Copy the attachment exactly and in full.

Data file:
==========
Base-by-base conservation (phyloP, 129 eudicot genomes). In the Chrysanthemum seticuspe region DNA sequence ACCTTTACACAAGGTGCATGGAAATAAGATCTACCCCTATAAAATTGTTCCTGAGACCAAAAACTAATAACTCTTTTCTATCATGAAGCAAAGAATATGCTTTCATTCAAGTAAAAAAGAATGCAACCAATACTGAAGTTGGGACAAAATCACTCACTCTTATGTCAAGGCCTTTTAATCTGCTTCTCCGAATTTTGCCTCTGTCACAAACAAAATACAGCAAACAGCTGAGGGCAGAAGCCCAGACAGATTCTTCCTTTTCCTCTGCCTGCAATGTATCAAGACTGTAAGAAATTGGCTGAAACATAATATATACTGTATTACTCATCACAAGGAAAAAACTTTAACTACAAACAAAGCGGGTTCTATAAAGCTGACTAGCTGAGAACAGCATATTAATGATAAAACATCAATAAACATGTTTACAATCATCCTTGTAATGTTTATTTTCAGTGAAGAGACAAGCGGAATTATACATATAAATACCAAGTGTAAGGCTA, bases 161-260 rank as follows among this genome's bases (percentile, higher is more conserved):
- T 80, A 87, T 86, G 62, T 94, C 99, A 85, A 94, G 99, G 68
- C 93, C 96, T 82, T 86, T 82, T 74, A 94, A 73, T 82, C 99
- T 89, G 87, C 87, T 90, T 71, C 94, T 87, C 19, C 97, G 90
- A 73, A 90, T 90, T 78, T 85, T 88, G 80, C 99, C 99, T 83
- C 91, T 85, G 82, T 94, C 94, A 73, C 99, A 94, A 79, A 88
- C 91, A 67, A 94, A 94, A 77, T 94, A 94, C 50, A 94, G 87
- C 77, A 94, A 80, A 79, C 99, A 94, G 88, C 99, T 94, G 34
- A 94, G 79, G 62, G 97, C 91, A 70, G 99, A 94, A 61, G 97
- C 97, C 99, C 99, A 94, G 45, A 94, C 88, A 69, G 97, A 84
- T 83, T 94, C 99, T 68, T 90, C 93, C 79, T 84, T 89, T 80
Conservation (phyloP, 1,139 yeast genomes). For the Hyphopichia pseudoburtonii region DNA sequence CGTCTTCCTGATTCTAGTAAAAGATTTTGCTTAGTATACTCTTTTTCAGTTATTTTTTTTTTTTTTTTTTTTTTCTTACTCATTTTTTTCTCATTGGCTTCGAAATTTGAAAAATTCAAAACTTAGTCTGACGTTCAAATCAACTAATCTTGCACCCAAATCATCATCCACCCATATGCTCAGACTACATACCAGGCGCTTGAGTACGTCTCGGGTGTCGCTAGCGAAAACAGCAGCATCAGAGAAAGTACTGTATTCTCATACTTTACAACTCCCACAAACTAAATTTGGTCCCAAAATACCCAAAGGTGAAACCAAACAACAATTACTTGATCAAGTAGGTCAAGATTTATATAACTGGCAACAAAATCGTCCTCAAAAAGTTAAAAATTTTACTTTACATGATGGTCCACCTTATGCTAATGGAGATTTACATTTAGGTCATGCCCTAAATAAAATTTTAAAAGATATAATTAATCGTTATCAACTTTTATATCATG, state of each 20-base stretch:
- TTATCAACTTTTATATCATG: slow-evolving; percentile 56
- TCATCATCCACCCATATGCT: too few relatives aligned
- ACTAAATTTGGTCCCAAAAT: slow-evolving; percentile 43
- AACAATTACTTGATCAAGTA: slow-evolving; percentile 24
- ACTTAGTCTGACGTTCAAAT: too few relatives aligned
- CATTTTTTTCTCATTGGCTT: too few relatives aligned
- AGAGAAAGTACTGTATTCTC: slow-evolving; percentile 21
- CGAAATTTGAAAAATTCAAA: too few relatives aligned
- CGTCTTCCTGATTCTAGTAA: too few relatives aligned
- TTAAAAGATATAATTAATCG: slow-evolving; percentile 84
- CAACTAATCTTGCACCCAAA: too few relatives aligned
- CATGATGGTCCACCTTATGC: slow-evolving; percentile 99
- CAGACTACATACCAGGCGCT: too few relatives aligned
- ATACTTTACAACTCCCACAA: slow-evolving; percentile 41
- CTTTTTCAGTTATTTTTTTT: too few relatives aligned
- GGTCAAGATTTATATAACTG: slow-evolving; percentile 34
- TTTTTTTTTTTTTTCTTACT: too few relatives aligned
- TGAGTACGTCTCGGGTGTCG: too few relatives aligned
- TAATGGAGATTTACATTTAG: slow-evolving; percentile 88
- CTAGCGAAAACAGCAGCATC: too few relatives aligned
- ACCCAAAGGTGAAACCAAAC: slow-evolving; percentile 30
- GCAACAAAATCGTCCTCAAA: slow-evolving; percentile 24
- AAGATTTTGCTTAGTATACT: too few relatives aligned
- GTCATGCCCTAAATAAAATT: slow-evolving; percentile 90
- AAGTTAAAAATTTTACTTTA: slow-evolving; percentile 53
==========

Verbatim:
Base-by-base conservation (phyloP, 129 eudicot genomes). In the Chrysanthemum seticuspe region DNA sequence ACCTTTACACAAGGTGCATGGAAATAAGATCTACCCCTATAAAATTGTTCCTGAGACCAAAAACTAATAACTCTTTTCTATCATGAAGCAAAGAATATGCTTTCATTCAAGTAAAAAAGAATGCAACCAATACTGAAGTTGGGACAAAATCACTCACTCTTATGTCAAGGCCTTTTAATCTGCTTCTCCGAATTTTGCCTCTGTCACAAACAAAATACAGCAAACAGCTGAGGGCAGAAGCCCAGACAGATTCTTCCTTTTCCTCTGCCTGCAATGTATCAAGACTGTAAGAAATTGGCTGAAACATAATATATACTGTATTACTCATCACAAGGAAAAAACTTTAACTACAAACAAAGCGGGTTCTATAAAGCTGACTAGCTGAGAACAGCATATTAATGATAAAACATCAATAAACATGTTTACAATCATCCTTGTAATGTTTATTTTCAGTGAAGAGACAAGCGGAATTATACATATAAATACCAAGTGTAAGGCTA, bases 161-260 rank as follows among this genome's bases (percentile, higher is more conserved):
- T 80, A 87, T 86, G 62, T 94, C 99, A 85, A 94, G 99, G 68
- C 93, C 96, T 82, T 86, T 82, T 74, A 94, A 73, T 82, C 99
- T 89, G 87, C 87, T 90, T 71, C 94, T 87, C 19, C 97, G 90
- A 73, A 90, T 90, T 78, T 85, T 88, G 80, C 99, C 99, T 83
- C 91, T 85, G 82, T 94, C 94, A 73, C 99, A 94, A 79, A 88
- C 91, A 67, A 94, A 94, A 77, T 94, A 94, C 50, A 94, G 87
- C 77, A 94, A 80, A 79, C 99, A 94, G 88, C 99, T 94, G 34
- A 94, G 79, G 62, G 97, C 91, A 70, G 99, A 94, A 61, G 97
- C 97, C 99, C 99, A 94, G 45, A 94, C 88, A 69, G 97, A 84
- T 83, T 94, C 99, T 68, T 90, C 93, C 79, T 84, T 89, T 80
Conservation (phyloP, 1,139 yeast genomes). For the Hyphopichia pseudoburtonii region DNA sequence CGTCTTCCTGATTCTAGTAAAAGATTTTGCTTAGTATACTCTTTTTCAGTTATTTTTTTTTTTTTTTTTTTTTTCTTACTCATTTTTTTCTCATTGGCTTCGAAATTTGAAAAATTCAAAACTTAGTCTGACGTTCAAATCAACTAATCTTGCACCCAAATCATCATCCACCCATATGCTCAGACTACATACCAGGCGCTTGAGTACGTCTCGGGTGTCGCTAGCGAAAACAGCAGCATCAGAGAAAGTACTGTATTCTCATACTTTACAACTCCCACAAACTAAATTTGGTCCCAAAATACCCAAAGGTGAAACCAAACAACAATTACTTGATCAAGTAGGTCAAGATTTATATAACTGGCAACAAAATCGTCCTCAAAAAGTTAAAAATTTTACTTTACATGATGGTCCACCTTATGCTAATGGAGATTTACATTTAGGTCATGCCCTAAATAAAATTTTAAAAGATATAATTAATCGTTATCAACTTTTATATCATG, state of each 20-base stretch:
- TTATCAACTTTTATATCATG: slow-evolving; percentile 56
- TCATCATCCACCCATATGCT: too few relatives aligned
- ACTAAATTTGGTCCCAAAAT: slow-evolving; percentile 43
- AACAATTACTTGATCAAGTA: slow-evolving; percentile 24
- ACTTAGTCTGACGTTCAAAT: too few relatives aligned
- CATTTTTTTCTCATTGGCTT: too few relatives aligned
- AGAGAAAGTACTGTATTCTC: slow-evolving; percentile 21
- CGAAATTTGAAAAATTCAAA: too few relatives aligned
- CGTCTTCCTGATTCTAGTAA: too few relatives aligned
- TTAAAAGATATAATTAATCG: slow-evolving; percentile 84
- CAACTAATCTTGCACCCAAA: too few relatives aligned
- CATGATGGTCCACCTTATGC: slow-evolving; percentile 99
- CAGACTACATACCAGGCGCT: too few relatives aligned
- ATACTTTACAACTCCCACAA: slow-evolving; percentile 41
- CTTTTTCAGTTATTTTTTTT: too few relatives aligned
- GGTCAAGATTTATATAACTG: slow-evolving; percentile 34
- TTTTTTTTTTTTTTCTTACT: too few relatives aligned
- TGAGTACGTCTCGGGTGTCG: too few relatives aligned
- TAATGGAGATTTACATTTAG: slow-evolving; percentile 88
- CTAGCGAAAACAGCAGCATC: too few relatives aligned
- ACCCAAAGGTGAAACCAAAC: slow-evolving; percentile 30
- GCAACAAAATCGTCCTCAAA: slow-evolving; percentile 24
- AAGATTTTGCTTAGTATACT: too few relatives aligned
- GTCATGCCCTAAATAAAATT: slow-evolving; percentile 90
- AAGTTAAAAATTTTACTTTA: slow-evolving; percentile 53